Before I so rudely interrupted myself, Christianity was trending among the Romano-Celtic elite. Then the Romano-Romans left, leaving the Romano-Celtic elite to find their own way home from the party.
There were no cabs. And since this was a party, not a meeting, no one was taking notes. That’s why it’s called the Dark Ages: We don’t know what they got up to after their Roman chaperones left.
We have two theories to choose from:
1. Anglo-Saxon tribes invaded what we now call England, slaughtering lots of Romano-Celts and pushing the others to the margins of Britain so they could seize the central part.
2. The Anglo-Saxons who had already settled in eastern England expanded westward, absorbing the existing population.
Or since we had two choices: 3. Some combination of 1 and 2.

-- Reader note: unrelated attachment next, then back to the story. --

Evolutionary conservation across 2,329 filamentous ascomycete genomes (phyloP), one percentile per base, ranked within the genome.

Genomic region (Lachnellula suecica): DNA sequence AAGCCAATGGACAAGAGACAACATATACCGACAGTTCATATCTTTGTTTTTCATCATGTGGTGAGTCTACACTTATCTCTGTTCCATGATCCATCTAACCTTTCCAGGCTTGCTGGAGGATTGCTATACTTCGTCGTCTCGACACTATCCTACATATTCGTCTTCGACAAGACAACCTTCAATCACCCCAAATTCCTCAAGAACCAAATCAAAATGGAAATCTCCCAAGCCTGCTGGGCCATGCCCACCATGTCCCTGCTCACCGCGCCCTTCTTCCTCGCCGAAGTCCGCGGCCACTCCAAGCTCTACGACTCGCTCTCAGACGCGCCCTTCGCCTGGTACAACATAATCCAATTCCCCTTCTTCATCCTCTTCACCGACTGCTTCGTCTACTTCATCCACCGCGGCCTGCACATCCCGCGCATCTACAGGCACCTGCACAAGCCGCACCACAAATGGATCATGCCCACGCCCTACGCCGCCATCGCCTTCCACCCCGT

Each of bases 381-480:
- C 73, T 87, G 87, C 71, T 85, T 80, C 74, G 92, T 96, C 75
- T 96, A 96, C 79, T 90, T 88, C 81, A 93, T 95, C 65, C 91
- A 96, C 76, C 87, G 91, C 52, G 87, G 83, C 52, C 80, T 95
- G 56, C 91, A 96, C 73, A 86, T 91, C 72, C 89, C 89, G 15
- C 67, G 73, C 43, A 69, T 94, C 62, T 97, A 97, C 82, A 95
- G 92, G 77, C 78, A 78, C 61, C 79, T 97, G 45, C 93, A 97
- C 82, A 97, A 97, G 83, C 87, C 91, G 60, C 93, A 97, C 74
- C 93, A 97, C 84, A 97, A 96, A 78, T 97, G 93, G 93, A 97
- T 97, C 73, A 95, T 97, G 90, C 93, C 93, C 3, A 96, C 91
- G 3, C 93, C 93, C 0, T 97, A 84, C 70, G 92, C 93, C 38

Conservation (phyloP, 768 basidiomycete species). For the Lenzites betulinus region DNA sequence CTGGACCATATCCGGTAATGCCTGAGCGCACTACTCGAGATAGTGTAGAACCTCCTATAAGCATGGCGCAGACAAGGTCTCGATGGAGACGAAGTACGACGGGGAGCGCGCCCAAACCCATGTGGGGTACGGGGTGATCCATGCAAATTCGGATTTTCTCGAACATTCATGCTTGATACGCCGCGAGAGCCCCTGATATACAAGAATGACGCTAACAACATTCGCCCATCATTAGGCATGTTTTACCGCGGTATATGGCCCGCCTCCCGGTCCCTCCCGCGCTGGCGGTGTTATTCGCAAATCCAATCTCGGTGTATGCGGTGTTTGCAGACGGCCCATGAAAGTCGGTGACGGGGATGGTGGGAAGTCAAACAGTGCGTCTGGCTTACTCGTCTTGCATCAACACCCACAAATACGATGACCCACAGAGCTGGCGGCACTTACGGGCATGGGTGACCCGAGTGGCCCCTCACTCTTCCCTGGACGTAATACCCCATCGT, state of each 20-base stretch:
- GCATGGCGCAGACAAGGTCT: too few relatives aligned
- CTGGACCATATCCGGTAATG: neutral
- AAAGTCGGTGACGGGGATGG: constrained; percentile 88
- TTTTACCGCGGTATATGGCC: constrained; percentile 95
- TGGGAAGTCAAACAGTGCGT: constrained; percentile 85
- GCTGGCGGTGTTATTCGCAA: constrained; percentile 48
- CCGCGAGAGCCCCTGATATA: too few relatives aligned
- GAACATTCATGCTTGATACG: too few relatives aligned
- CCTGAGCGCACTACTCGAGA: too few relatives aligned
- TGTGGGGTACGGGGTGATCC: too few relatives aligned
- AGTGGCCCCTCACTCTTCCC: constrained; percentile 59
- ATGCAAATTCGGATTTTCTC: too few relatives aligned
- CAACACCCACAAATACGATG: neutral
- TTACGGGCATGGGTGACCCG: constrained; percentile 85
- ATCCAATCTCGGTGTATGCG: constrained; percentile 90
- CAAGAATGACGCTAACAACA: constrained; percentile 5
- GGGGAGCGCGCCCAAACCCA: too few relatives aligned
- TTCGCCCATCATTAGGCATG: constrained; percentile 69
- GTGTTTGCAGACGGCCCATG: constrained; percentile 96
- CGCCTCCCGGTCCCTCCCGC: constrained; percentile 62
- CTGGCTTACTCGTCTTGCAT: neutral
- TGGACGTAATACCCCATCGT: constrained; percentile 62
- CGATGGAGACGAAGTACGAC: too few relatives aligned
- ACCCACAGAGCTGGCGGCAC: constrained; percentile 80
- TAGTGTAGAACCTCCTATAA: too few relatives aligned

However it worked, Christianity was not trending in early Anglo-Saxon England, and not much is known about the religion the Anglo-Saxons followed. The writings that survive come from Christian sources, and what they describe sounds suspiciously Greco-Roman and probably wasn’t based on anything they actually knew.
The internet, I remind you, had yet to be invented, which is a shame because they could have consulted Lord Google, who leads people to entirely reliable information 100% of the time.
So we don’t know much, but perfectly respectable sources like the British Library are happy to tell us that the Anglo-Saxons were pagans.